I anticipate a few logical questions re our lodgings during our few days in Mongolia: what kind of yurts (in Mongolian a yurt is a ger, btw) did we stay in while in the Gobi Desert? Were they comfortable? Were they cozy? Were they warm? Were the beds comfy? Was the home-made bread tasty? Were your hosts hospitable?…
Ok; herewith, what I found out about yurts ->
First off – perhaps the most striking thing about yurts: the fact that you must enter or leave one with the right leg first! The same goes for hands, as in – you must give something to or take something from someone inside a yurt with the right hand – never the left. Such are the nomadic customs round here. I’m sure there are plenty of others, but we only got to find out about the main ones.
The second most striking thing: what you’re served to drink in a yurt – camel kefir! Tasty it is too. Goes down real well with freshly baked pita bread.
Generally, your nighttime experience in the Gobi Desert may be comfortable – or not. For example there are cozy nomad’s yurts with camels and goats tethered next to them; staying in one of these is comfortable. You may, instead, find yourself lost in the steppe with no map, compass or sat-nav; such an experience at night is the uncomfortable, scary variant ). The third variant is staying at the equivalent of a five-star hotel in the Gobi Desert, for example at Three Camel Lodge. As you can see – this is another comfortable variant.
Here it is!
Oh my Gobi: you can’t get more ‘middle of nowhere than this. I wonder, is this the world’s most remote hotel?! Certainly one of them!
Here are the hotel’s suites! Well what were you expecting? A yurt’s a yurt, ok?)
All fine and dandy – apart from the internet. Still, I’ll allow them that minor shortcoming, considering the location.
The lobby! ->
The hotel’s parking lot is perfectly adequate. Look for yourself! ->
And here’s the view of the hotel’s grounds from the parking lot:
We managed to squeeze our ride in, just ) ->
We arrive. We grab our cases – we go to reception to register. Hmmm; where is that? Ah yes – here it is – the long desk of marble with smart, good-looking employees behind it tapping at their computers: ->
I’m being unfair. It was actually perfectly adequate. More than that actually – adequately perfect, more like ). And 10/10 for authenticity!
No room yurt numbers; just yurt animals ).
I was in Snake yurt!
For a while already I’ve been taking note of all the hotel room numbers I’ve been staying in while on the road. Just to have a look at any statistical patterns that may emerge, er… just because ). To see if any numbers keep being stayed in – and which, if any; stuff like that. And now this! Room ‘Snake’! Oh well, that was the room given, so in it goes into my e-notebook. Could get interesting one day – at least we’ve opened up a new conduit of zoological rooms. Let’s see…).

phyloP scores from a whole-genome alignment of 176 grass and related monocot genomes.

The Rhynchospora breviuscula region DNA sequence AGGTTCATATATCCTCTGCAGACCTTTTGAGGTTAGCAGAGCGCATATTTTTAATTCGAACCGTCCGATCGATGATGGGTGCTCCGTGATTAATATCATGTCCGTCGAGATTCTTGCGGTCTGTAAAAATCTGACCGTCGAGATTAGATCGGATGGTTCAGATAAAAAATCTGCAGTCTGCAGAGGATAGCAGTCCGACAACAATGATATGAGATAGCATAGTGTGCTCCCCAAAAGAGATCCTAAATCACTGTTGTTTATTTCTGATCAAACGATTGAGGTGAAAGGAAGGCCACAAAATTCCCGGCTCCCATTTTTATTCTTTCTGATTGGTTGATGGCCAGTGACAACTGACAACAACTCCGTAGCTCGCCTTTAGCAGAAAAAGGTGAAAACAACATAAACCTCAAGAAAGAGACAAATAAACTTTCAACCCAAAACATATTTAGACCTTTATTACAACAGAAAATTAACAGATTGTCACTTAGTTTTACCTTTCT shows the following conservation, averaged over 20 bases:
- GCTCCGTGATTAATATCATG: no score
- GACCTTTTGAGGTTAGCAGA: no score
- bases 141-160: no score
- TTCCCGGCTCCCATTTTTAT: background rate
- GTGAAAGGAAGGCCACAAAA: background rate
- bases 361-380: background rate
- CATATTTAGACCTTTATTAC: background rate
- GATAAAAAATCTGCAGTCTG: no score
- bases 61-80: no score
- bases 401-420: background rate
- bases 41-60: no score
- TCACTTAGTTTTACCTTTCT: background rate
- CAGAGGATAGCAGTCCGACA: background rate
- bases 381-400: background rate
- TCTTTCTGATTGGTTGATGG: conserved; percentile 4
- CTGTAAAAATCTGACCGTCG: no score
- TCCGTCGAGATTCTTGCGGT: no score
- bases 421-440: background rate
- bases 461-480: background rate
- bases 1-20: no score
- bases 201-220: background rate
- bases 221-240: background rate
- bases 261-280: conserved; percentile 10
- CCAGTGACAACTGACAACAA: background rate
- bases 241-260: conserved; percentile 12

Next to reception – bikes! Yeh – I so wanted a spin. But it wasn’t to be: our nice guides met us, then had us fed much local cuisine, then it was on to the first of our excursions (which I’ve already told you about). Oh well; next time…
Duly checked in, we head to our gers…
Here are my ‘snake’ gers – the bed-ger to the right, the bath-ger to the left:
Just like a hotel room really, only round – and with a stove in the middle:
The bath-ger. Looks more than sufficient:
An inevitable adornment in any ger worth its salt – a saddle. A beautiful hand-made one too:
We didn’t have any free time in the evening here to be able to see how the hotel’s guests unwind after a long day in the desert, but the bar looks pretty convincing:
All present and correct, sir (the only thing missing that would have been nice – Wi-Fi).
No Wi-Fi? Oh no! The inhumanity! Actually, sometimes, going without the modern-day opium of the masses, just for day or two – it’s something that should be encouraged, IMHO. There’s more to life than checking your email and scanning the papers (do I look like the social media type?). Well here is the perfect spot for doing just that!
Not that I even wanted a drink at the bar. More pertinent was sustenance of a solid nature. Accordingly, we headed over to the restaurant. The entrance:
A veritable TARDIS!
After dinner – well, there’s plenty of strolling to be done. I wonder – can you just walk off anywhere? Maybe you need to ask first – perhaps that expanse over there belongs to a certain group of nomads? I also wondered – I bet for a small fee one could stay the night in a non-touristy, genuine-item yurt nearby. Now that would be something! Alas, this time, we had little time for venturing out for some real-deal Mongolian-steppe sleepovers ).
In closing my tales from the Gobi side, I just have to tell you this:
We’d just finished breakfast and were making our way toward reception to check out, when our guide approached us and asked whether we’d been up the knoll he was pointing to, a stone’s throw from the hotel. We hadn’t. We should, we were informed. All righty: off we pop. We get there, and what do we find? Rocks!
No. Surely not…
Woah. How so? Rocks can only ever be of volcanic origin. So, really – out here – this is the site of an ancient volcano? Here it is on Yandex Maps. Oh my Gobi-Gosh! I decided I must sit down to think this over…
…But not for long – we had to be out of there…
…on our helicopter.
Such a shame our Gobi stay was so short-lived. Really must get back here. Not necessarily this particular spot of the desert (though a stay at the Three Camels would be cool; remember: that bar needs proper test-drive:), but this particular desert – for sure ).
Over and out from Gobi folks. All the pics from Mongolia are here.